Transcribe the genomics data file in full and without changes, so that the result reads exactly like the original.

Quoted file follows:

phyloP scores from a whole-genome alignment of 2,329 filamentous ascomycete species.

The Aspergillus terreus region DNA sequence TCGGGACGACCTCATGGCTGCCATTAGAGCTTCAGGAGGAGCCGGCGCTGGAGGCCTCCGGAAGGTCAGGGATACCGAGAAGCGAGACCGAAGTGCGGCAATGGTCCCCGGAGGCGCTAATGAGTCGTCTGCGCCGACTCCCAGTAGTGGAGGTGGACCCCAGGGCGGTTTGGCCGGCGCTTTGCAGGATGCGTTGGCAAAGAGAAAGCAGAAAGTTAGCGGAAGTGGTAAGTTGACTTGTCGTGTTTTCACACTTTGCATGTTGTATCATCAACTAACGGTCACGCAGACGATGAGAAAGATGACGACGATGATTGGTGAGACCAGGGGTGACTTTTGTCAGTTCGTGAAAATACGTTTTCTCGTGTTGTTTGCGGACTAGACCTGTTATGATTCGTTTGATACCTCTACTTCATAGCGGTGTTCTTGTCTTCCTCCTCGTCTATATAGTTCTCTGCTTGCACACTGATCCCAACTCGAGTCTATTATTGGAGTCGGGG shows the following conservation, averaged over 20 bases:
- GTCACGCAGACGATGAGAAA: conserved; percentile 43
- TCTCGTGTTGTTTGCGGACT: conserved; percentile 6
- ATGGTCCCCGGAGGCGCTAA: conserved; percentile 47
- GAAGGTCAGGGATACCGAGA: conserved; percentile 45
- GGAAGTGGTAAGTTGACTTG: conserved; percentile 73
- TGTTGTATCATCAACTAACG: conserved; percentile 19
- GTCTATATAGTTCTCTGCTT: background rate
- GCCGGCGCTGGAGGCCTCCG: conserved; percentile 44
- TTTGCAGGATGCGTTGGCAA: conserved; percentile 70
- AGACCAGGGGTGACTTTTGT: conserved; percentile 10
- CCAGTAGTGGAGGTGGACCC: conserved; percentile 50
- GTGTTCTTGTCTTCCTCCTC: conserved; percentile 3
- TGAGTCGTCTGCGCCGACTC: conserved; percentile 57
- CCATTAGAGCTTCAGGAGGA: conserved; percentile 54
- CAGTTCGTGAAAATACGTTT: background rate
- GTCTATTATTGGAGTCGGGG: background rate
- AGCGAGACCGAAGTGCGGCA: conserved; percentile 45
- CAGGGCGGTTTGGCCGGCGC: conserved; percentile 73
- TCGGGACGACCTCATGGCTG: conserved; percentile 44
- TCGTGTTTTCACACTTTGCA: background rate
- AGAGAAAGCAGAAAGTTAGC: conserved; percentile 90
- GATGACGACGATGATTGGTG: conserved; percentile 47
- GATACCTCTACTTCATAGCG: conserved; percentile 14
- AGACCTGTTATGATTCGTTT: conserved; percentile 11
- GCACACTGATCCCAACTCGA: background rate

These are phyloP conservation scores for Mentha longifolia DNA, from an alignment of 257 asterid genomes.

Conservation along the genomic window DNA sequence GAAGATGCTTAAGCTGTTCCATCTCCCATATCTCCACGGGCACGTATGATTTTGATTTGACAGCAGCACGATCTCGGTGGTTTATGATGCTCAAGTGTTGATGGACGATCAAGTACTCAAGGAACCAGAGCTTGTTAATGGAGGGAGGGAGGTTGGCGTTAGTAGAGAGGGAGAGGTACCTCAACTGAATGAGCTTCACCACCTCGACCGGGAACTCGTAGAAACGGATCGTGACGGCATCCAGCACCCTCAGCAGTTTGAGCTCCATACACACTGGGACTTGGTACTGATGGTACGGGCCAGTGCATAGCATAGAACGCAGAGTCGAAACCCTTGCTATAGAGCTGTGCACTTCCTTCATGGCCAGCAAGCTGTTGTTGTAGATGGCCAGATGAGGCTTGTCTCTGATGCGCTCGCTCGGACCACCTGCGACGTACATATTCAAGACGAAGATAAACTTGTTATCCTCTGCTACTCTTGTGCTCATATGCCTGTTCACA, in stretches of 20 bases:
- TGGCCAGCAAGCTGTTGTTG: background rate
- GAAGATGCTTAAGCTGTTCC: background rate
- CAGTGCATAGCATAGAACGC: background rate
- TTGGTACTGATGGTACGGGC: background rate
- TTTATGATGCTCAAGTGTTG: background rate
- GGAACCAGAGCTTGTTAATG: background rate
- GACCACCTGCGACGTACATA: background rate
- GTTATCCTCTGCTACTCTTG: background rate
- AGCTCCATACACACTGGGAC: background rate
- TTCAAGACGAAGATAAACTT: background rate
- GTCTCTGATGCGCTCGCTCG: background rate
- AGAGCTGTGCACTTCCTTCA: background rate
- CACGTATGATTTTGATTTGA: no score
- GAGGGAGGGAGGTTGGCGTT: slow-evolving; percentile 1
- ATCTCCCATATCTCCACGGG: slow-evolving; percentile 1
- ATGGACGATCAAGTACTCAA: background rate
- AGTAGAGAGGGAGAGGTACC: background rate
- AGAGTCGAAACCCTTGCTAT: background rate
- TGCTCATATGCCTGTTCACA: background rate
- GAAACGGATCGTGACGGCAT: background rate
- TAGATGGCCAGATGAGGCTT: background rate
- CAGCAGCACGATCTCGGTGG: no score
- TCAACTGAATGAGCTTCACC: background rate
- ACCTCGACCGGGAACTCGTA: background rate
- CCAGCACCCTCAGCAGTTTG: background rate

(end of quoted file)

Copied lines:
phyloP scores from a whole-genome alignment of 2,329 filamentous ascomycete species.

The Aspergillus terreus region DNA sequence TCGGGACGACCTCATGGCTGCCATTAGAGCTTCAGGAGGAGCCGGCGCTGGAGGCCTCCGGAAGGTCAGGGATACCGAGAAGCGAGACCGAAGTGCGGCAATGGTCCCCGGAGGCGCTAATGAGTCGTCTGCGCCGACTCCCAGTAGTGGAGGTGGACCCCAGGGCGGTTTGGCCGGCGCTTTGCAGGATGCGTTGGCAAAGAGAAAGCAGAAAGTTAGCGGAAGTGGTAAGTTGACTTGTCGTGTTTTCACACTTTGCATGTTGTATCATCAACTAACGGTCACGCAGACGATGAGAAAGATGACGACGATGATTGGTGAGACCAGGGGTGACTTTTGTCAGTTCGTGAAAATACGTTTTCTCGTGTTGTTTGCGGACTAGACCTGTTATGATTCGTTTGATACCTCTACTTCATAGCGGTGTTCTTGTCTTCCTCCTCGTCTATATAGTTCTCTGCTTGCACACTGATCCCAACTCGAGTCTATTATTGGAGTCGGGG shows the following conservation, averaged over 20 bases:
- GTCACGCAGACGATGAGAAA: conserved; percentile 43
- TCTCGTGTTGTTTGCGGACT: conserved; percentile 6
- ATGGTCCCCGGAGGCGCTAA: conserved; percentile 47
- GAAGGTCAGGGATACCGAGA: conserved; percentile 45
- GGAAGTGGTAAGTTGACTTG: conserved; percentile 73
- TGTTGTATCATCAACTAACG: conserved; percentile 19
- GTCTATATAGTTCTCTGCTT: background rate
- GCCGGCGCTGGAGGCCTCCG: conserved; percentile 44
- TTTGCAGGATGCGTTGGCAA: conserved; percentile 70
- AGACCAGGGGTGACTTTTGT: conserved; percentile 10
- CCAGTAGTGGAGGTGGACCC: conserved; percentile 50
- GTGTTCTTGTCTTCCTCCTC: conserved; percentile 3
- TGAGTCGTCTGCGCCGACTC: conserved; percentile 57
- CCATTAGAGCTTCAGGAGGA: conserved; percentile 54
- CAGTTCGTGAAAATACGTTT: background rate
- GTCTATTATTGGAGTCGGGG: background rate
- AGCGAGACCGAAGTGCGGCA: conserved; percentile 45
- CAGGGCGGTTTGGCCGGCGC: conserved; percentile 73
- TCGGGACGACCTCATGGCTG: conserved; percentile 44
- TCGTGTTTTCACACTTTGCA: background rate
- AGAGAAAGCAGAAAGTTAGC: conserved; percentile 90
- GATGACGACGATGATTGGTG: conserved; percentile 47
- GATACCTCTACTTCATAGCG: conserved; percentile 14
- AGACCTGTTATGATTCGTTT: conserved; percentile 11
- GCACACTGATCCCAACTCGA: background rate

These are phyloP conservation scores for Mentha longifolia DNA, from an alignment of 257 asterid genomes.

Conservation along the genomic window DNA sequence GAAGATGCTTAAGCTGTTCCATCTCCCATATCTCCACGGGCACGTATGATTTTGATTTGACAGCAGCACGATCTCGGTGGTTTATGATGCTCAAGTGTTGATGGACGATCAAGTACTCAAGGAACCAGAGCTTGTTAATGGAGGGAGGGAGGTTGGCGTTAGTAGAGAGGGAGAGGTACCTCAACTGAATGAGCTTCACCACCTCGACCGGGAACTCGTAGAAACGGATCGTGACGGCATCCAGCACCCTCAGCAGTTTGAGCTCCATACACACTGGGACTTGGTACTGATGGTACGGGCCAGTGCATAGCATAGAACGCAGAGTCGAAACCCTTGCTATAGAGCTGTGCACTTCCTTCATGGCCAGCAAGCTGTTGTTGTAGATGGCCAGATGAGGCTTGTCTCTGATGCGCTCGCTCGGACCACCTGCGACGTACATATTCAAGACGAAGATAAACTTGTTATCCTCTGCTACTCTTGTGCTCATATGCCTGTTCACA, in stretches of 20 bases:
- TGGCCAGCAAGCTGTTGTTG: background rate
- GAAGATGCTTAAGCTGTTCC: background rate
- CAGTGCATAGCATAGAACGC: background rate
- TTGGTACTGATGGTACGGGC: background rate
- TTTATGATGCTCAAGTGTTG: background rate
- GGAACCAGAGCTTGTTAATG: background rate
- GACCACCTGCGACGTACATA: background rate
- GTTATCCTCTGCTACTCTTG: background rate
- AGCTCCATACACACTGGGAC: background rate
- TTCAAGACGAAGATAAACTT: background rate
- GTCTCTGATGCGCTCGCTCG: background rate
- AGAGCTGTGCACTTCCTTCA: background rate
- CACGTATGATTTTGATTTGA: no score
- GAGGGAGGGAGGTTGGCGTT: slow-evolving; percentile 1
- ATCTCCCATATCTCCACGGG: slow-evolving; percentile 1
- ATGGACGATCAAGTACTCAA: background rate
- AGTAGAGAGGGAGAGGTACC: background rate
- AGAGTCGAAACCCTTGCTAT: background rate
- TGCTCATATGCCTGTTCACA: background rate
- GAAACGGATCGTGACGGCAT: background rate
- TAGATGGCCAGATGAGGCTT: background rate
- CAGCAGCACGATCTCGGTGG: no score
- TCAACTGAATGAGCTTCACC: background rate
- ACCTCGACCGGGAACTCGTA: background rate
- CCAGCACCCTCAGCAGTTTG: background rate